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Consistently negative moment for rolling cylinder in free surface (VoF)

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Old   August 23, 2014, 20:45
Question Consistently negative moment for rolling cylinder in free surface (VoF)
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Joshua Counsil
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Hi folks,



I'm simulating a rectangular cylinder half exposed to air and half to water with a periodic (sinusoidal) rolling motion for the purpose of crudely mimicking a ship hull rolling back and forth. It rolls clockwise about the axis facing the picture to an amplitude of 0.05 rad, then counterclockwise to the same amplitude, and so on.








My main goal here is to extract the cylinder moment about the Z-axis so I can calculate added mass and roll damping coefficients. I have successfully ran the simulation with a cylinder fully submerged in water and obtained moment values comparable to published Fluent values. See below for an example case.





However, as soon as I introduce an Eulerian multiphase free surface (i.e., 50% submerged in water, 50% exposed to air - see top picture), my moment values become consistently negative. See below.





Since moment calculation report is dependent upon continuum reference density and the default reference density is for air (1 kg/m^3), I thought I would change the reference density to the volume averaged value (roughly 500 kg/m^3 for a 50/50 air/water mix). This yielded better moment value behaviour. See below.




The problem with changing the reference density is that the entire solution is affected. Suddenly, the higher reference density was causing a pressure gradient, which caused the water to push all the air out of the domain. Even if I replace the pressure outlet boundaries with no-slip walls, the gradient still exists and skews the solution. The Help documentation also indicates that having a reference density higher than that of the lightest fluid is bad practice.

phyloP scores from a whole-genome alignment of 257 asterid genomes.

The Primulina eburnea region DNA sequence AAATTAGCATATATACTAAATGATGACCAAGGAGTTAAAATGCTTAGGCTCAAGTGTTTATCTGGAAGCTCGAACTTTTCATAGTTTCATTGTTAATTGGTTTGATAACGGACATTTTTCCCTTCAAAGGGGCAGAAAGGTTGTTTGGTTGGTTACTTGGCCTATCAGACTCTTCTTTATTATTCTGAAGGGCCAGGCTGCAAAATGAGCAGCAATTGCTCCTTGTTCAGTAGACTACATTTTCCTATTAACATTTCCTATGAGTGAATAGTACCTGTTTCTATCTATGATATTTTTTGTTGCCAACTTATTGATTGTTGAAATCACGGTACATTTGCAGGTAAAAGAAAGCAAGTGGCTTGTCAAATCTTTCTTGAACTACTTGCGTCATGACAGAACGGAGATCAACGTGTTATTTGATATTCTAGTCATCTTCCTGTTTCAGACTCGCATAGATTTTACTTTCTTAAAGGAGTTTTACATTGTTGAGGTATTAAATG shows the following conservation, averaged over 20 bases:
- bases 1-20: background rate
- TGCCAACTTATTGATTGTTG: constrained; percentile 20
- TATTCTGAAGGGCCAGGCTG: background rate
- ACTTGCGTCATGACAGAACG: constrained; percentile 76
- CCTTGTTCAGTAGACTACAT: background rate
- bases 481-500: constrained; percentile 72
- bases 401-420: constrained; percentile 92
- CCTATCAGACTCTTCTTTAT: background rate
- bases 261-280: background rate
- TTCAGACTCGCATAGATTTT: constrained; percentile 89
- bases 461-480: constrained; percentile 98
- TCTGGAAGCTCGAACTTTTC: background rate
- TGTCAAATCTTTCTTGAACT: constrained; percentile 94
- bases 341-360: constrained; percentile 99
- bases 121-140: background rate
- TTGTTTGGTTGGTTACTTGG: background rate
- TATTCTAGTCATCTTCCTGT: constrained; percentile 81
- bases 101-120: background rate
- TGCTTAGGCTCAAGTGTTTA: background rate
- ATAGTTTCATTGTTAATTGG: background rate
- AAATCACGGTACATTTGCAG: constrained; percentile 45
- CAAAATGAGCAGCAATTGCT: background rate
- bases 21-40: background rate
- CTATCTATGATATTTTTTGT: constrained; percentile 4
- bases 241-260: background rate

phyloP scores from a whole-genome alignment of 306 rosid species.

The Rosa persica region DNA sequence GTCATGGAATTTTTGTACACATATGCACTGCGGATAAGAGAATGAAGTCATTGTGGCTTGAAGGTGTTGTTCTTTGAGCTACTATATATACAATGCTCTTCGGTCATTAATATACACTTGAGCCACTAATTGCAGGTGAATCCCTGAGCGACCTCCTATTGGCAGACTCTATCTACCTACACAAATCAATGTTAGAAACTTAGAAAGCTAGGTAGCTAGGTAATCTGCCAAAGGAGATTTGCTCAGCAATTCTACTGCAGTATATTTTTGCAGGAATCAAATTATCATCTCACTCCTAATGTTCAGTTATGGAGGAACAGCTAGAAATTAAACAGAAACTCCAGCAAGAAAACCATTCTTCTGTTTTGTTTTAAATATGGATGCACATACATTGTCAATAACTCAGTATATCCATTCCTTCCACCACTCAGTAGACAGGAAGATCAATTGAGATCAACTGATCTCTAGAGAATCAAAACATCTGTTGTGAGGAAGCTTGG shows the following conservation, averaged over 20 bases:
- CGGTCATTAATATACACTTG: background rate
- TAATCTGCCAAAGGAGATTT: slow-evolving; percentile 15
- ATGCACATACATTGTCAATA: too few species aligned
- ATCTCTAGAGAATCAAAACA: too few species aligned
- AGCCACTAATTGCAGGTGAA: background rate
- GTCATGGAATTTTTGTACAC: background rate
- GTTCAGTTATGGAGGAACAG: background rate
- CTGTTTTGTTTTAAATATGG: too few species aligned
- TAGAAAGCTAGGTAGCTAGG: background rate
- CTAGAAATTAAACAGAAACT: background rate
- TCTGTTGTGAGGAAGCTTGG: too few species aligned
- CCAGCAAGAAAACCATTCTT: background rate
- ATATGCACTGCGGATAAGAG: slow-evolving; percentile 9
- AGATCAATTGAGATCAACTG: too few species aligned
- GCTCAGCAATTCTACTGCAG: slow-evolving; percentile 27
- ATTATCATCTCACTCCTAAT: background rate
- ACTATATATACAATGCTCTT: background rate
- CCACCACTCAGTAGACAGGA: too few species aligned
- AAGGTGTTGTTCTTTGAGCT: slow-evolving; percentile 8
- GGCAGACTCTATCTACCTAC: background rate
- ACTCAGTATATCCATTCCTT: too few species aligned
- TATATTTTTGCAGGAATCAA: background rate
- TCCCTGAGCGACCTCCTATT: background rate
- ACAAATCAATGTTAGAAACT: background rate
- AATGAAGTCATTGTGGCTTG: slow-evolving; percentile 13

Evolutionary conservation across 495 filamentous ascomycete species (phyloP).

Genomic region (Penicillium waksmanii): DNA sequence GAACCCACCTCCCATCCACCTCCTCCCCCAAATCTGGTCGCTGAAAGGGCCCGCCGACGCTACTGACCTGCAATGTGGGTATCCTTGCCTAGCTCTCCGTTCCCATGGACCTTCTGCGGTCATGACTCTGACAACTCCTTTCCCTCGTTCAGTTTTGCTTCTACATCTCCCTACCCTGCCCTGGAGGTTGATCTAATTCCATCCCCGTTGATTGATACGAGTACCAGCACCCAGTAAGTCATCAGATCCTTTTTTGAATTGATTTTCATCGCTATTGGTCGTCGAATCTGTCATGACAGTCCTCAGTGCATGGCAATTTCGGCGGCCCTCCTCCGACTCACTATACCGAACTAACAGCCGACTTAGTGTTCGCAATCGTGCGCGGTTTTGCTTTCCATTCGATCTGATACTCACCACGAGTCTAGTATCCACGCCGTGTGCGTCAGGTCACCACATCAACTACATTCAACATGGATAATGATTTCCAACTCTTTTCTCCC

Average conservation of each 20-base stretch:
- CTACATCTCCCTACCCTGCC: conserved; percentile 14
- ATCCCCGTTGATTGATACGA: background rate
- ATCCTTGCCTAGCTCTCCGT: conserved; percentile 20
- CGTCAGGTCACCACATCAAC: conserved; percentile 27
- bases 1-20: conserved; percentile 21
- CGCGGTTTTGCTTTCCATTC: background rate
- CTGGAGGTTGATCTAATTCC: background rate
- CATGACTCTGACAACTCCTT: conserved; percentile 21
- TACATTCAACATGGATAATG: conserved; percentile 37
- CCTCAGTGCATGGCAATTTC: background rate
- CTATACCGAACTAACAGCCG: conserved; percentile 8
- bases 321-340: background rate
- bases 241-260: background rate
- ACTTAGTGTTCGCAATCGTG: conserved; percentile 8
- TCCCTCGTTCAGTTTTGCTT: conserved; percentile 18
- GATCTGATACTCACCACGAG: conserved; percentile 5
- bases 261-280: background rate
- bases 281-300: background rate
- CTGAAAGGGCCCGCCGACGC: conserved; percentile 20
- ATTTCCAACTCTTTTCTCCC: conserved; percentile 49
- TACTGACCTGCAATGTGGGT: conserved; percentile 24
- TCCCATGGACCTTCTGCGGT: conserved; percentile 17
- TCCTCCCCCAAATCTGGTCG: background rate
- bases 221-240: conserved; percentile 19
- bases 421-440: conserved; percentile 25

I've been troubleshooting this case for weeks. I've tried so many parameterization tests my head is spinning. Any ideas on how to obtain the proper moment behaviour?

Full disclosure: I used to work for CD-adapco in Engineering Services.
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Old   August 24, 2014, 08:55
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since moment is just the local pressures times the local areas and thus reference heights will balance out

so i cant see any reason for the moment to be affected by the reference alt and dens

these need to be set to sensible and recommended values based on your air to get the model running well
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Old   August 24, 2014, 20:11
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Hi ping,

Thanks for the reply. I received this message about a week ago from tech. support:

I was looking through the help documentation and found a page that is relevant to this case. It's at:
Modeling Physics > Modeling Flow and Energy > General Navier-Stokes > Modeling Gravity



The working pressure for the simulation is determined in part by the reference density, so the body forces on the boat are going to scale with the reference density as well. I think with the reference density as air you transposed the moment far down into the negative since the body forces were so out of scale. I haven't heard back from our marine specialist to corroborate this yet, but at the moment it appears that changing the reference density is the way to go.

In short, the reference density affects the solution because it changes the working pressure to the piezometric pressure.

Any other ideas?
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Old   August 25, 2014, 05:56
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those settings are irrelevant in this case and this proves it:

i took the boat in waves tutorial and replaced its volume mesh with a static volume the same size then added an overset region with a plank like you image at the water surface which has forced rotation motion

then made the 5th order wave flat with no velocity and rotated the plank at 20rpm then reversed it to -20rpm then reversed it again

the monitored moment does what we expect flipping from positive to negative so i dont know what you are doing incorrectly
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Old   August 25, 2014, 10:34
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Hey ping,

I've done the boat in waves tutorial before. The only difference between my simulation and that in the tutorial is that they used the DFBI solver. I'm using a simple rotation motion with zero-velocity flat wave.

Regardless, I'll try your method and post back.
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eulerian multiphase model, free surface flow, negative moment, rolling moment, vof model

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